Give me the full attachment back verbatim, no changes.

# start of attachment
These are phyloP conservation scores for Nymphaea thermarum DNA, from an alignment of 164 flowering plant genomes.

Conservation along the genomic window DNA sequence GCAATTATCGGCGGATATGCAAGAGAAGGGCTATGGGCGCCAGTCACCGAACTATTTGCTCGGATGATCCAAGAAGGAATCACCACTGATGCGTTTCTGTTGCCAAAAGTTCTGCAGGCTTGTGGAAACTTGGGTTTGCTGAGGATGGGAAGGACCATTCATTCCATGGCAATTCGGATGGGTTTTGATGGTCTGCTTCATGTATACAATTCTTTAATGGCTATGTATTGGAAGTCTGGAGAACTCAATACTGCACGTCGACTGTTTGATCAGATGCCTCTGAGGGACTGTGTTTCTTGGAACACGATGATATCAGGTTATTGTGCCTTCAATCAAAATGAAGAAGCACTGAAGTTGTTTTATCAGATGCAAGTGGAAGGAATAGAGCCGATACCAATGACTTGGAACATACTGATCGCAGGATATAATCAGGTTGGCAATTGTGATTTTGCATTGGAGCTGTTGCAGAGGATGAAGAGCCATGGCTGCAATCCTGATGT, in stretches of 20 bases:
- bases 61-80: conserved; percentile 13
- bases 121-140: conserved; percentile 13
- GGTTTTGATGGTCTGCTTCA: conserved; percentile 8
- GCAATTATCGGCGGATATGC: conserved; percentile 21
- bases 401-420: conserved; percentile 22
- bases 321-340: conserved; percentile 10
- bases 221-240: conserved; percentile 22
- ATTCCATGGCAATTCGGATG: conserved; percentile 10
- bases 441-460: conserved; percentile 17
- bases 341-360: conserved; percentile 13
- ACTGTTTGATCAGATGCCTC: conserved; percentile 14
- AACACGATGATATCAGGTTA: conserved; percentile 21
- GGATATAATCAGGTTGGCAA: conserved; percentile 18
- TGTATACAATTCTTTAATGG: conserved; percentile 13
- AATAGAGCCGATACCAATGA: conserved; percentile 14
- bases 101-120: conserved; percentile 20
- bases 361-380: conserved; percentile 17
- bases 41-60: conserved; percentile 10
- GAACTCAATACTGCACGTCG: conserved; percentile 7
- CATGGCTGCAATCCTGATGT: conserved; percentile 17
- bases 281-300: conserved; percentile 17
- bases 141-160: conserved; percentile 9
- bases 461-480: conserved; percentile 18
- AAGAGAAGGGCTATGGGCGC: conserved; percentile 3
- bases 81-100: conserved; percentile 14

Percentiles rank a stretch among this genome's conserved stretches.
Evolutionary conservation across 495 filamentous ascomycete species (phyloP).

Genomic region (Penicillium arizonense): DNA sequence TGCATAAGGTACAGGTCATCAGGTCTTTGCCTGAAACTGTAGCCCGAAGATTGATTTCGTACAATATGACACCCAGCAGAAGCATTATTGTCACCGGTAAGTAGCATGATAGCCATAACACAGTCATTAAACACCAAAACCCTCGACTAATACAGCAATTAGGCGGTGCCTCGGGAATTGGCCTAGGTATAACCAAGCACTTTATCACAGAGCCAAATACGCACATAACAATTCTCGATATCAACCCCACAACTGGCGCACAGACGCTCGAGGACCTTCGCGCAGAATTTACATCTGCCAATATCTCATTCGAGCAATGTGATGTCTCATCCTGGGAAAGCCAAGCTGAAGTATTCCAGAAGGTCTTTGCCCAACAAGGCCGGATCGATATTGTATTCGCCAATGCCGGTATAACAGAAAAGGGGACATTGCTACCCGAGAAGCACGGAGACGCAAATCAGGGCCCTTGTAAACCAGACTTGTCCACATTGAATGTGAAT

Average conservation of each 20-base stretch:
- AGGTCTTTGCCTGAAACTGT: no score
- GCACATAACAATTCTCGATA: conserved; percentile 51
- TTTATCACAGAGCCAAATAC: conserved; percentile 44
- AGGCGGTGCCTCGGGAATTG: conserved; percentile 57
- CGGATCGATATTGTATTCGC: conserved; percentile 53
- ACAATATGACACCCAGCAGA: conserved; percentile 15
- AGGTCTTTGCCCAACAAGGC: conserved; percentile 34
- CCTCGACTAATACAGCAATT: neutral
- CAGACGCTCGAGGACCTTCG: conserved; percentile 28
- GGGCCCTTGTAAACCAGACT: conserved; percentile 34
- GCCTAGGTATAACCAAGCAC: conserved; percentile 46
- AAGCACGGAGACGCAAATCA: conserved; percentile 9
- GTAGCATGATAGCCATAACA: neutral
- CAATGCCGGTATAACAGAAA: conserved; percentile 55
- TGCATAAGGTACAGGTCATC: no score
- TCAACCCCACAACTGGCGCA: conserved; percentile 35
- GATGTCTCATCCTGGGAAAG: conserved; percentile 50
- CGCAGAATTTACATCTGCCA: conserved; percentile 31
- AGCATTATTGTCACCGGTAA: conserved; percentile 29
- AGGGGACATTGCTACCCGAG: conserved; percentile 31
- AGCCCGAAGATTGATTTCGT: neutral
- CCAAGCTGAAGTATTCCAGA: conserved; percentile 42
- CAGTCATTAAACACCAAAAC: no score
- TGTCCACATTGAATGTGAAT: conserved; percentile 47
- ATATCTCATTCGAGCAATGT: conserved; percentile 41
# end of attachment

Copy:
These are phyloP conservation scores for Nymphaea thermarum DNA, from an alignment of 164 flowering plant genomes.

Conservation along the genomic window DNA sequence GCAATTATCGGCGGATATGCAAGAGAAGGGCTATGGGCGCCAGTCACCGAACTATTTGCTCGGATGATCCAAGAAGGAATCACCACTGATGCGTTTCTGTTGCCAAAAGTTCTGCAGGCTTGTGGAAACTTGGGTTTGCTGAGGATGGGAAGGACCATTCATTCCATGGCAATTCGGATGGGTTTTGATGGTCTGCTTCATGTATACAATTCTTTAATGGCTATGTATTGGAAGTCTGGAGAACTCAATACTGCACGTCGACTGTTTGATCAGATGCCTCTGAGGGACTGTGTTTCTTGGAACACGATGATATCAGGTTATTGTGCCTTCAATCAAAATGAAGAAGCACTGAAGTTGTTTTATCAGATGCAAGTGGAAGGAATAGAGCCGATACCAATGACTTGGAACATACTGATCGCAGGATATAATCAGGTTGGCAATTGTGATTTTGCATTGGAGCTGTTGCAGAGGATGAAGAGCCATGGCTGCAATCCTGATGT, in stretches of 20 bases:
- bases 61-80: conserved; percentile 13
- bases 121-140: conserved; percentile 13
- GGTTTTGATGGTCTGCTTCA: conserved; percentile 8
- GCAATTATCGGCGGATATGC: conserved; percentile 21
- bases 401-420: conserved; percentile 22
- bases 321-340: conserved; percentile 10
- bases 221-240: conserved; percentile 22
- ATTCCATGGCAATTCGGATG: conserved; percentile 10
- bases 441-460: conserved; percentile 17
- bases 341-360: conserved; percentile 13
- ACTGTTTGATCAGATGCCTC: conserved; percentile 14
- AACACGATGATATCAGGTTA: conserved; percentile 21
- GGATATAATCAGGTTGGCAA: conserved; percentile 18
- TGTATACAATTCTTTAATGG: conserved; percentile 13
- AATAGAGCCGATACCAATGA: conserved; percentile 14
- bases 101-120: conserved; percentile 20
- bases 361-380: conserved; percentile 17
- bases 41-60: conserved; percentile 10
- GAACTCAATACTGCACGTCG: conserved; percentile 7
- CATGGCTGCAATCCTGATGT: conserved; percentile 17
- bases 281-300: conserved; percentile 17
- bases 141-160: conserved; percentile 9
- bases 461-480: conserved; percentile 18
- AAGAGAAGGGCTATGGGCGC: conserved; percentile 3
- bases 81-100: conserved; percentile 14

Percentiles rank a stretch among this genome's conserved stretches.
Evolutionary conservation across 495 filamentous ascomycete species (phyloP).

Genomic region (Penicillium arizonense): DNA sequence TGCATAAGGTACAGGTCATCAGGTCTTTGCCTGAAACTGTAGCCCGAAGATTGATTTCGTACAATATGACACCCAGCAGAAGCATTATTGTCACCGGTAAGTAGCATGATAGCCATAACACAGTCATTAAACACCAAAACCCTCGACTAATACAGCAATTAGGCGGTGCCTCGGGAATTGGCCTAGGTATAACCAAGCACTTTATCACAGAGCCAAATACGCACATAACAATTCTCGATATCAACCCCACAACTGGCGCACAGACGCTCGAGGACCTTCGCGCAGAATTTACATCTGCCAATATCTCATTCGAGCAATGTGATGTCTCATCCTGGGAAAGCCAAGCTGAAGTATTCCAGAAGGTCTTTGCCCAACAAGGCCGGATCGATATTGTATTCGCCAATGCCGGTATAACAGAAAAGGGGACATTGCTACCCGAGAAGCACGGAGACGCAAATCAGGGCCCTTGTAAACCAGACTTGTCCACATTGAATGTGAAT

Average conservation of each 20-base stretch:
- AGGTCTTTGCCTGAAACTGT: no score
- GCACATAACAATTCTCGATA: conserved; percentile 51
- TTTATCACAGAGCCAAATAC: conserved; percentile 44
- AGGCGGTGCCTCGGGAATTG: conserved; percentile 57
- CGGATCGATATTGTATTCGC: conserved; percentile 53
- ACAATATGACACCCAGCAGA: conserved; percentile 15
- AGGTCTTTGCCCAACAAGGC: conserved; percentile 34
- CCTCGACTAATACAGCAATT: neutral
- CAGACGCTCGAGGACCTTCG: conserved; percentile 28
- GGGCCCTTGTAAACCAGACT: conserved; percentile 34
- GCCTAGGTATAACCAAGCAC: conserved; percentile 46
- AAGCACGGAGACGCAAATCA: conserved; percentile 9
- GTAGCATGATAGCCATAACA: neutral
- CAATGCCGGTATAACAGAAA: conserved; percentile 55
- TGCATAAGGTACAGGTCATC: no score
- TCAACCCCACAACTGGCGCA: conserved; percentile 35
- GATGTCTCATCCTGGGAAAG: conserved; percentile 50
- CGCAGAATTTACATCTGCCA: conserved; percentile 31
- AGCATTATTGTCACCGGTAA: conserved; percentile 29
- AGGGGACATTGCTACCCGAG: conserved; percentile 31
- AGCCCGAAGATTGATTTCGT: neutral
- CCAAGCTGAAGTATTCCAGA: conserved; percentile 42
- CAGTCATTAAACACCAAAAC: no score
- TGTCCACATTGAATGTGAAT: conserved; percentile 47
- ATATCTCATTCGAGCAATGT: conserved; percentile 41